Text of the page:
Neil Warnock’s comments following Leeds United’s FA Cup exit to Manchester City couldn’t fail to tug on the heartstrings of even the most angered Whites supporter as a dejected figure expressed his sadness at chants from the crowd.
The Leeds United manager said he felt the criticism was undeserved, pointing to the turbulent nature of his time in charge at Elland Road, a spell which has been largely overshadowed by the takeover of GFH Capital.
“I understand their feelings and the noise they make shows what sort of club it is.
“If we go up, the owners know I won’t be here and the further away we get (from promotion) the club will be looking to see what they’re going to do and, if I can, I will help them.
“I’m living away from home for one last year at promotion. I’m sure the club will be sensible and in a couple of years they will be back in the big time.
“It’s their prerogative (if they want to sack me), if they think it will help, I’m not against it. Whatever is best for Leeds United.
“But with what’s gone on over the last 12 months I think I deserve a medal.”
Whether Warnock could or should have done better is largely irrelevant now, the situation is what it is and there’s nothing we can do to change what’s already happened.
The problem with Warnock’s current situation is that if the season is beyond rescue (and it is), then there’s little point in him being here. Leeds United fans aren’t unrealistic, very few would fail to give credit to Warnock for the hurdles he’s had to overcome. Most of the frustration doesn’t stem from a disappointing season of transition, it’s knowing that Warnock is a temporary figure, the ultimate symbol of short-termism, a manager who – by his own admission – is unlikely to be here this time next season.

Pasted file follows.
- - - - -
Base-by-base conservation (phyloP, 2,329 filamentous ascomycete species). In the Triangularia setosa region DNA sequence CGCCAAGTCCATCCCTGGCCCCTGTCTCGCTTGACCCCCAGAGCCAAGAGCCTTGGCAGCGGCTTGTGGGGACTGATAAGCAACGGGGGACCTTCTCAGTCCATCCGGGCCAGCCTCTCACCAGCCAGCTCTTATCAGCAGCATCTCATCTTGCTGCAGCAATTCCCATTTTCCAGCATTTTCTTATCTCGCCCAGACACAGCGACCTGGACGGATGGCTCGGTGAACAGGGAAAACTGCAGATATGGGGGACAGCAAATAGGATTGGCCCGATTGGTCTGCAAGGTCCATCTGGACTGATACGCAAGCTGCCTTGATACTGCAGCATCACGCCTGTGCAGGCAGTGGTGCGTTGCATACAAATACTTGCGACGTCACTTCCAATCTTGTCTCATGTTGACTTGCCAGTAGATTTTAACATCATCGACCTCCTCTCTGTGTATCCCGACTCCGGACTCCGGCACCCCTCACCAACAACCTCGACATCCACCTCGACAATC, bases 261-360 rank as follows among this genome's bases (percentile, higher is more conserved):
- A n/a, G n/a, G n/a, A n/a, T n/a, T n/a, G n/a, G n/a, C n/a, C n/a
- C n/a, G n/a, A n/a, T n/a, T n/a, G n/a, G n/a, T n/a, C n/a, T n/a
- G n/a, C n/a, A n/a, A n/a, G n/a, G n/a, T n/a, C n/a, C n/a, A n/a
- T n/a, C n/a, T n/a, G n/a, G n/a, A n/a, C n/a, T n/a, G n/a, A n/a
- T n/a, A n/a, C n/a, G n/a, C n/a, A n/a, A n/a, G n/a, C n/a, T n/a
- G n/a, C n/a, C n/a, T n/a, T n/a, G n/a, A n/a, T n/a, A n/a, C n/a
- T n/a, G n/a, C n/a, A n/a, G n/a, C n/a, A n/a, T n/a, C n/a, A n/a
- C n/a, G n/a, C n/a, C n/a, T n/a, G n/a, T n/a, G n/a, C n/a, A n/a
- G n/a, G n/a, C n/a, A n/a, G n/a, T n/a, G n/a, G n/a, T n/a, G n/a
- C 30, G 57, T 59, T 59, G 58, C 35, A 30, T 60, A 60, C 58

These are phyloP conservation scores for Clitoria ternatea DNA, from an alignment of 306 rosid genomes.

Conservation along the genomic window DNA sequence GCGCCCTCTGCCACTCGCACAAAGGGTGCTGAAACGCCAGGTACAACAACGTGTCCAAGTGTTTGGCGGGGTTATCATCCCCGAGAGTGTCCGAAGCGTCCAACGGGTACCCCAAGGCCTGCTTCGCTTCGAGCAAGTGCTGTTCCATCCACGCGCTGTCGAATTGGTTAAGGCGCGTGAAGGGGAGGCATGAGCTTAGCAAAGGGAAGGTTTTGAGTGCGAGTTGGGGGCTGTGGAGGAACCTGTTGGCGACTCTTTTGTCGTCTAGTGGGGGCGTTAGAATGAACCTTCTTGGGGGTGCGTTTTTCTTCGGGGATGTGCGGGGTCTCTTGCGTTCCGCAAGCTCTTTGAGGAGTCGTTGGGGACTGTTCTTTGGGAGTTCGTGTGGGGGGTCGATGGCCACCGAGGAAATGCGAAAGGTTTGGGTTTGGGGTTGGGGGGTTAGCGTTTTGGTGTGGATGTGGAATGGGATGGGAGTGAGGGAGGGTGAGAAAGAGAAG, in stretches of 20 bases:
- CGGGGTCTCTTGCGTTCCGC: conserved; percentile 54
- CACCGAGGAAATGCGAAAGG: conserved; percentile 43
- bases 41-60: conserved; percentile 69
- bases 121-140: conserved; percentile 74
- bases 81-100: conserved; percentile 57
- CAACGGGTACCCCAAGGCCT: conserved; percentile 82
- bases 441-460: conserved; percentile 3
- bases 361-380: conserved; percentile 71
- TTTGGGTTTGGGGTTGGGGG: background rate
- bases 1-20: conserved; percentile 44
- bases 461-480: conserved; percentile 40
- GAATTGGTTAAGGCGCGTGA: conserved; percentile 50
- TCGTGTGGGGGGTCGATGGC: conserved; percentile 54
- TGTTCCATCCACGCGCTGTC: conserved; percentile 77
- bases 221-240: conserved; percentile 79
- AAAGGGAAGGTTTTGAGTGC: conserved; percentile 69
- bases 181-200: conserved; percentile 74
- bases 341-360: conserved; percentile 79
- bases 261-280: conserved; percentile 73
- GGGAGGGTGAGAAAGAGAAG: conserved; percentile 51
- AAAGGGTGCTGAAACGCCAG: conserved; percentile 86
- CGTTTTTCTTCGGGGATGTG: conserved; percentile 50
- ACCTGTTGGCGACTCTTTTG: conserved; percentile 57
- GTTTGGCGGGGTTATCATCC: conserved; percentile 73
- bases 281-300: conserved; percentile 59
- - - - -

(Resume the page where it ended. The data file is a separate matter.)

Respect and appreciation is due for the turbulence Neil Warnock has guided Leeds United through, but with the takeover now complete and our season effectively over, the only question mark currently hanging over Elland Road is Warnock himself. Once the ballast steadying Leeds United’s old and wavering ship, Warnock now represents one of the final remaining relics from that bygone era. Surplus to requirements on our recently arrived GFH vessel.
There’s no room for sentiment in football. While it may seem a little cut-throat to make Warnock walk the proverbial plank, it’s the only way Leeds United can start building towards our long-term future. The remainder of the 2012/13 season should be utilised as a final transitional period, a time to relieve the club of any remaining baggage from the Ken Bates era as we start building towards a bright and sustainable future.
Neil Warnock said he’ll do what’s best for Leeds United, and I genuinely believe he meant that. He recognises that his days are numbered and the club needs a plan which extends beyond the end of May. Whether he deserves a medal or not is something history can decide – managers are seldom appreciated until long after they depart – but the one thing Warnock does deserve is an opportunity for a dignified exit. A rarely seen and respectable changing of the guard, perhaps a final Elland Road game where he can pass the torch on to the next manager giving fans an opportunity to thank Warnock for the hard work he’s done.